On Dec. 17, the Senate approved major legislation authored by Sen. Joe Cryan, Sen. Shirley Turner and Sen. President Steve Sweeney that would provide state funding to outfit police officers in New Jersey with body cameras.
The bill, S-3089, would provide a supplemental appropriation of $59 million to the Department of Law and Public Safety for the purchase of body-worn cameras and related services by state, county and municipal law enforcement agencies.
“Body cameras can help increase public trust by providing recorded evidence of interactions with law enforcement that can help resolve any disputes,” said Sen. Cryan (D-Union), who served as Union County Sheriff. “As a former sheriff, I can tell you I referred to body cameras for footage that cleared officers. They are a verifiable way to prove that the vast majority of law enforcement officers do their job and do it well.”
“In recent years, body cameras have become a valuable tool for transparency, exposing instances of police misconduct and helping to hold officers accountable,” said Sen. Turner (D-Mercer/Hunterdon). “They also protect officers against false accusations and reduce the legal costs associated with excessive force lawsuits, which are ultimately paid for by taxpayers. Body cameras will help to create safer communities, and both officers and civilians will benefit greatly from rebuilding trust between police officers and the communities they have sworn to serve and protect.”
“The statewide use of bodycams will be a significant step in achieving reforms that improve the criminal justice system and make real progress in social justice,” said Sen. Sweeney (D-Gloucester/Salem/Cumberland). “The public and the police are protected by having body cameras. They help safeguard the officers and the citizens they interact with by producing an accurate record of their interactions. A picture is worth a thousand words.”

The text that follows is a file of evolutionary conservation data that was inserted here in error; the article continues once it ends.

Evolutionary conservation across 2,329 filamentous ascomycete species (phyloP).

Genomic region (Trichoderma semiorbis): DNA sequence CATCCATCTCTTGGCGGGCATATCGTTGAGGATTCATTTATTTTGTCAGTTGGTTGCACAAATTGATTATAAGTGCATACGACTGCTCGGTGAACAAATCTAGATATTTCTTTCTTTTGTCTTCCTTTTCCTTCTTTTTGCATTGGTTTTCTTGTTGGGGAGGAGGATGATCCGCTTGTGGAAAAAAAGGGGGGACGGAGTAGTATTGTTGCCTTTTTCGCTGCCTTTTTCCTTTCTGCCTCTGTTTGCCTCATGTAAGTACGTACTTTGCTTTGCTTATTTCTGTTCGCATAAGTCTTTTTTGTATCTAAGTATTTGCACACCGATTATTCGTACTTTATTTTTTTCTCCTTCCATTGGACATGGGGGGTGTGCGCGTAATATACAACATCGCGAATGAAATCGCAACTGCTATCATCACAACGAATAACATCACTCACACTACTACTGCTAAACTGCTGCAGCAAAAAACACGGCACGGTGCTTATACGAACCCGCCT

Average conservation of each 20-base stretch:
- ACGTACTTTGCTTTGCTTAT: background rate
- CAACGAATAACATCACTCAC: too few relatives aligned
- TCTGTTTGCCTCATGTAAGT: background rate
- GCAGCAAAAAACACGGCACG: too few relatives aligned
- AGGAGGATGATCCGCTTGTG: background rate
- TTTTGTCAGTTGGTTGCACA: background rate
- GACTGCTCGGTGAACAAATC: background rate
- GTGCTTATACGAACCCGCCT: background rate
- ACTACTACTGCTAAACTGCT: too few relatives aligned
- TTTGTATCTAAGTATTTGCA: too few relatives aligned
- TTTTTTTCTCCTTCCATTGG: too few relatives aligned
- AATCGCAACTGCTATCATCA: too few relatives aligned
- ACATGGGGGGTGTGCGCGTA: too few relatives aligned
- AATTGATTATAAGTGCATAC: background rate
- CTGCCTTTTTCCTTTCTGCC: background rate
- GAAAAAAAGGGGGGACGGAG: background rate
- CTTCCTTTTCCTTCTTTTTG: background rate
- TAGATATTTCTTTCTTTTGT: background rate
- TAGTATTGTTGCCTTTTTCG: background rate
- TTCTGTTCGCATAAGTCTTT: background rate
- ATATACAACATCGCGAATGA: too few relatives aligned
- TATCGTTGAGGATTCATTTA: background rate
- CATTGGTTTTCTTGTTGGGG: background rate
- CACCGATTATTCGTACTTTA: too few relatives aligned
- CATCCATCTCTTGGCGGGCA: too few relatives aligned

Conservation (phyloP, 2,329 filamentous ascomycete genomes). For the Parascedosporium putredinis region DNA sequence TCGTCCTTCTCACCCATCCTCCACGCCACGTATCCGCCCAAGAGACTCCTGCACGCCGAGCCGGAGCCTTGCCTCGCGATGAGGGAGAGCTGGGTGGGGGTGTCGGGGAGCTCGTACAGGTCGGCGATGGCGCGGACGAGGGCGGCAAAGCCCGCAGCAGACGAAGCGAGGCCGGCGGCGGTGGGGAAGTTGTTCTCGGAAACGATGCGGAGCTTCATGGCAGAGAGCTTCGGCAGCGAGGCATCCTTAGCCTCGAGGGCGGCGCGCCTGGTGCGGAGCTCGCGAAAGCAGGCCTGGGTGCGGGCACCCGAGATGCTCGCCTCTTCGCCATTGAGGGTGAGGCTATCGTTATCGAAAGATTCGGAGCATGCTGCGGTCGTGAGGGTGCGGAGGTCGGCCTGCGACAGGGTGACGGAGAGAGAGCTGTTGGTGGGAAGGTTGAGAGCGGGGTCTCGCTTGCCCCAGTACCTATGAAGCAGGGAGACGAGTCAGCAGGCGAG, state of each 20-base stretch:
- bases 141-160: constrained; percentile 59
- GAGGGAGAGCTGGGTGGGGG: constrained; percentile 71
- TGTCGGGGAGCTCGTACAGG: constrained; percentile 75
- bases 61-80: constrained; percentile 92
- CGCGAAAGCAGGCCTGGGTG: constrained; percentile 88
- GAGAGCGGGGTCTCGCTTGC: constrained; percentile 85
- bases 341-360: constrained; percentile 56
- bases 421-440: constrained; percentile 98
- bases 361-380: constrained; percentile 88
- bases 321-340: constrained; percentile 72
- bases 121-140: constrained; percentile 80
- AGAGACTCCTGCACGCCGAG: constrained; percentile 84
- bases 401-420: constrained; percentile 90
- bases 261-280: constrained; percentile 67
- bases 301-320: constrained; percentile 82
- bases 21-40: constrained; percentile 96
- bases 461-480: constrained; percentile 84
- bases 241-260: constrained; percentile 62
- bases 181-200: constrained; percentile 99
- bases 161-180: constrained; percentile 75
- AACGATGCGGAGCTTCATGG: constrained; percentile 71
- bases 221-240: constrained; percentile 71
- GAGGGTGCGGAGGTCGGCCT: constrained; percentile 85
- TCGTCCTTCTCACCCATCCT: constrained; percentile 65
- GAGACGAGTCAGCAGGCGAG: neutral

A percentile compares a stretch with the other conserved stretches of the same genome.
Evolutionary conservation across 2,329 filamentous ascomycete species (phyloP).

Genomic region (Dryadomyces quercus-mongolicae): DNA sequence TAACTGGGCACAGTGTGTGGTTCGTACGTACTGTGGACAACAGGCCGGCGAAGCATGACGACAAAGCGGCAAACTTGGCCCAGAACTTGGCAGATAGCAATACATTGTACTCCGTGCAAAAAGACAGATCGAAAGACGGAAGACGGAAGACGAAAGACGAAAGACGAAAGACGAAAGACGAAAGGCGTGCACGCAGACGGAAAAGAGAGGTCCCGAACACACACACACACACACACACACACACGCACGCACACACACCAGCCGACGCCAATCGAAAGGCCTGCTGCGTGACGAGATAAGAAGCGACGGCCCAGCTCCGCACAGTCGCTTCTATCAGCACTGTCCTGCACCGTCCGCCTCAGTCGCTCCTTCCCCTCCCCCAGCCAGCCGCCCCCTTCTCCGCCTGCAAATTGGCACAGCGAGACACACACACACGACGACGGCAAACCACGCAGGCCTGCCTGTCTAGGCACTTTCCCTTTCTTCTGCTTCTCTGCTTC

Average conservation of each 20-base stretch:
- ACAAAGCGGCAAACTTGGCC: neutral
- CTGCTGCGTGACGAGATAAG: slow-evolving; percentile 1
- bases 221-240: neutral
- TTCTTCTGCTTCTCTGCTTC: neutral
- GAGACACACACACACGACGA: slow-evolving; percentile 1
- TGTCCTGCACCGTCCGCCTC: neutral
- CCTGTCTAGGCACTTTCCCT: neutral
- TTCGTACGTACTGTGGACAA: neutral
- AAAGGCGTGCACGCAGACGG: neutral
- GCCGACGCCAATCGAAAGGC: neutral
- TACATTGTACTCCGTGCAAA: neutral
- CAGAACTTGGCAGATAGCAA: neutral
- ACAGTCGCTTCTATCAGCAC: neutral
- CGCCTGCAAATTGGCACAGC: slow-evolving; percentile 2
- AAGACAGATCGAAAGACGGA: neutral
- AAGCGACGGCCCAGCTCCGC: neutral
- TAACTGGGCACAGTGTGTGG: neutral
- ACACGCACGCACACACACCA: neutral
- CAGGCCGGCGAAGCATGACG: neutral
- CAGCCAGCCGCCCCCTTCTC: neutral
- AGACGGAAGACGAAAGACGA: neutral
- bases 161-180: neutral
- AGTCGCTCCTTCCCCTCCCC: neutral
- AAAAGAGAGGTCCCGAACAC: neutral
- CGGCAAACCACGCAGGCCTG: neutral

The funding bill would provide the financing for local law enforcement agencies that don’t have the resources to outfit their officers with this equipment at a time when they are confronting the demands of the continuing public health emergency, Senator Sweeney noted.
Under the bill, law enforcement agencies would be required to store the data from the cameras using a tamper-proof evidence management system that has the ability to securely share data while maintaining an audit trail and chain of custody.
The Legislature previously voted to approve – and Governor Murphy signed into law – two bills, S-1163/A-4271, requiring uniformed officers to wear a body camera while acting in performance of their official duties, and S-101/A-4312, to regulate the use of body cameras worn by law enforcement officers. Both laws were sponsored by Senator Turner and Senator Nia Gill.